Greece payout likely to go ahead

Greek Red Cross workers demonstrate in front of the Greek Parliament the Greek Parliament on October 11, 2011.
Image caption The Greek austerity measures are hugely unpopular and have led to a wave of strikes and protests

International financial inspectors say they have reached agreement with Greece on reforms to put the nation's troubled economy back on track.

"Economic and financial policies" have been agreed between Greece and the troika of bodies which has been mulling if Athens will get any new loans.

The EU, IMF and European Central Bank say Greece is now likely to get 8bn euros ($11bn; £7bn) more bailout cash.

It came as they said Greece's fiscal target for 2011 was not achievable.

"Once the Eurogroup and the IMF's executive board have approved the conclusions of the fifth review, the next tranche of 8bn euros will become available, most likely, in early November," a statement said.

Some 5.8bn euros would come from the euro area member states, and another 2.2bn from the International Monetary Fund.

"The success of the programme continues to depend on mobilising adequate financing from private sector involvement (PSI) and the official sector, " the troika statement continued.

"Ongoing discussions on PSI together with assurances provided by European leaders at their 21 July summit suggest that the programme remains fully financed," it said.

The statement said that, "the fiscal target for 2011 is no longer within reach, partly because of a further drop in GDP, but also because of slippages in the implementation of some of the agreed measures".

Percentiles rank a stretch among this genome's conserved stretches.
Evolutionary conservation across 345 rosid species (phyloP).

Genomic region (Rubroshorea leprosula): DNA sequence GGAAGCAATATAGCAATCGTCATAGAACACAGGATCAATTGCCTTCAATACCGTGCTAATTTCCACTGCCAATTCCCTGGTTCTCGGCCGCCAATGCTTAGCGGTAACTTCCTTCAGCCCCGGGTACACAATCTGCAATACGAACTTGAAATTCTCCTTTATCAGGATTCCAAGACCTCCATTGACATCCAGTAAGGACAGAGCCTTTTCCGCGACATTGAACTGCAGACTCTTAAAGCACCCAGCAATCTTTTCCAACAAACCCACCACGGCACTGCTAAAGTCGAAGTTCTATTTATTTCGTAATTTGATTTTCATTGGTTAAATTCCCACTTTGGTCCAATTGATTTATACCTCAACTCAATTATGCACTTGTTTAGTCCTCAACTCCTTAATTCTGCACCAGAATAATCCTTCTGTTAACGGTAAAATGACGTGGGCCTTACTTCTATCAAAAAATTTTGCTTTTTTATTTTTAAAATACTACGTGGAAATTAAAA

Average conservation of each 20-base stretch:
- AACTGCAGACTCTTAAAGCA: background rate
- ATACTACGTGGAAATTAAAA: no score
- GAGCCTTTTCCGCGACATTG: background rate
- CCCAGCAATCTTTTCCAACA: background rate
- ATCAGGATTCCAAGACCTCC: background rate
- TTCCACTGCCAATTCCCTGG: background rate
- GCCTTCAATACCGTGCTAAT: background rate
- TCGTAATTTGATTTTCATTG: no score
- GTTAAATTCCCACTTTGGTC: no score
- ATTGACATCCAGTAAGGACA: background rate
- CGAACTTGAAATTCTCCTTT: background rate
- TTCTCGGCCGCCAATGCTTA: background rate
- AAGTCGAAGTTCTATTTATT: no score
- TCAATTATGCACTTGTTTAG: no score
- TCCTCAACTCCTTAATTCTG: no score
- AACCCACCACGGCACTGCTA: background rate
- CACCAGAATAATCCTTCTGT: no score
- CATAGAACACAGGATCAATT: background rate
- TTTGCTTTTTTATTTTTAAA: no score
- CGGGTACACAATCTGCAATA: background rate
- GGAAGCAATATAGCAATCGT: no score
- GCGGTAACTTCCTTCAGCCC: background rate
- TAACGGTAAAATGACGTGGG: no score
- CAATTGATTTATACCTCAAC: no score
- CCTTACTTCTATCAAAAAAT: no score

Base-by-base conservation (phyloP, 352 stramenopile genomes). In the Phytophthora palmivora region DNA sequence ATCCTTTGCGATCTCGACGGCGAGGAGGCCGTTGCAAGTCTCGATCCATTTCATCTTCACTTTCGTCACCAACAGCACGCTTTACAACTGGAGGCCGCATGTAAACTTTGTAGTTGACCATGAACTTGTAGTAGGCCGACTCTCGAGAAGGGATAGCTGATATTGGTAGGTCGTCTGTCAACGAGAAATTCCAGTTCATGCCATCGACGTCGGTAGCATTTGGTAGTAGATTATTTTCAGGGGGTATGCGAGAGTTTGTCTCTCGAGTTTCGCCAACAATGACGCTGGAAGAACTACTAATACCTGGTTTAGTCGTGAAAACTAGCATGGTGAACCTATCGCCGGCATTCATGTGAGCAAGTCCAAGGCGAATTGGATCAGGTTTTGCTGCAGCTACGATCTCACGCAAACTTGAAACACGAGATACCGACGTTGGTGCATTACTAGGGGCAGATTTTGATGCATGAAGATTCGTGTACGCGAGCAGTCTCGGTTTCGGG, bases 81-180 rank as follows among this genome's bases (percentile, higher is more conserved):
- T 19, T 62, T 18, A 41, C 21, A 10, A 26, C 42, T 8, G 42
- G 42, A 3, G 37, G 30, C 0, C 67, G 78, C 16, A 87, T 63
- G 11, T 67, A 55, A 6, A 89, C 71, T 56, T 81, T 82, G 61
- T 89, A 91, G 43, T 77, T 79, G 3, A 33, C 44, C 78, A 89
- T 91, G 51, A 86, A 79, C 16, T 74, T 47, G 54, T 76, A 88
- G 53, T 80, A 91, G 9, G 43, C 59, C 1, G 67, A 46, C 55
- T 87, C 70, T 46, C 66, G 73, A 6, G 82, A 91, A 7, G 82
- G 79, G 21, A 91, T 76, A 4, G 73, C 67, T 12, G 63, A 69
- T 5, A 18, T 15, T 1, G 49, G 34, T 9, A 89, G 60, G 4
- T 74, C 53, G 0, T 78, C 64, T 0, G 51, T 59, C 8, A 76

However, it added that that 2012's deficit target of 14.9bn euros should be met if there was a "determined implementation" of the government's austerity plan.

Workplace reforms

The inspectors said they believed Athens was committed to its privatisation plan. Ministers hope to raise 35bn euros by the end of 2014.

The troika said the key to achieving that goal was to ensure that the privatisation fund, which supervises the sell-offs, remains independent.

The auditors also praised a decision to end sector-wide collective labour agreements as "a major step forward".

The government wants pay and terms to be negotiated at a company-level rather than across whole industries, as they have been previously. The move should make it easier for managers to sack employees.

Unions oppose the reform. However the inspectors say it will boost growth and prevent unemployment from becoming entrenched.

The news provoked a mixed reaction.

"It doesn't contain any surprises," said Michael Massourakis, chief economist at Athens-based Alpha Bank.

"Most of these things are known. But of course it is encouraging that the troika have concluded that there is reasonable hope that the agreement will get back on track."

Constantine Michalos, president of the Athens Chamber of Commerce and Industry, was more critical.

"We do welcome the fact that the troika is now coming forward with the proposal to advance the sixth tranche of aid in early November," he said.

"However, the mixture of economic policy which is currently being applied to the Greek economy is completely in the wrong direction. It will lead to a further, and even deeper, recession in 2012"

'Rapidly rising risk'

There was a warning that decisive action is needed to tackle the eurozone debt crisis from Jean-Claude Trichet as he made his last scheduled appearance as president of the European Central Bank. He retires at the end of October.

"The crisis is systemic and must be tackled decisively," Mr Trichet said in a testimony to the European Parliament.

"The high interconnectedness in the EU financial system has led to a rapidly rising risk of significant contagion."

He added that it was "absolutely fundamental" that investors view governments, and their debts, as credible.

Rabobank's senior fixed income strategist, Richard McGuire, interprets the comments as an appeal to politicians to strengthen the European Financial Stability Fund (EFSF).

"It's something he has been pressing for, to ensure there is enough money to bail out peripheral sovereigns and the core banks that have lent to them," he said.

"He believes speed is of the essence, and once governments get dragged down into the crisis there is no further fall back position."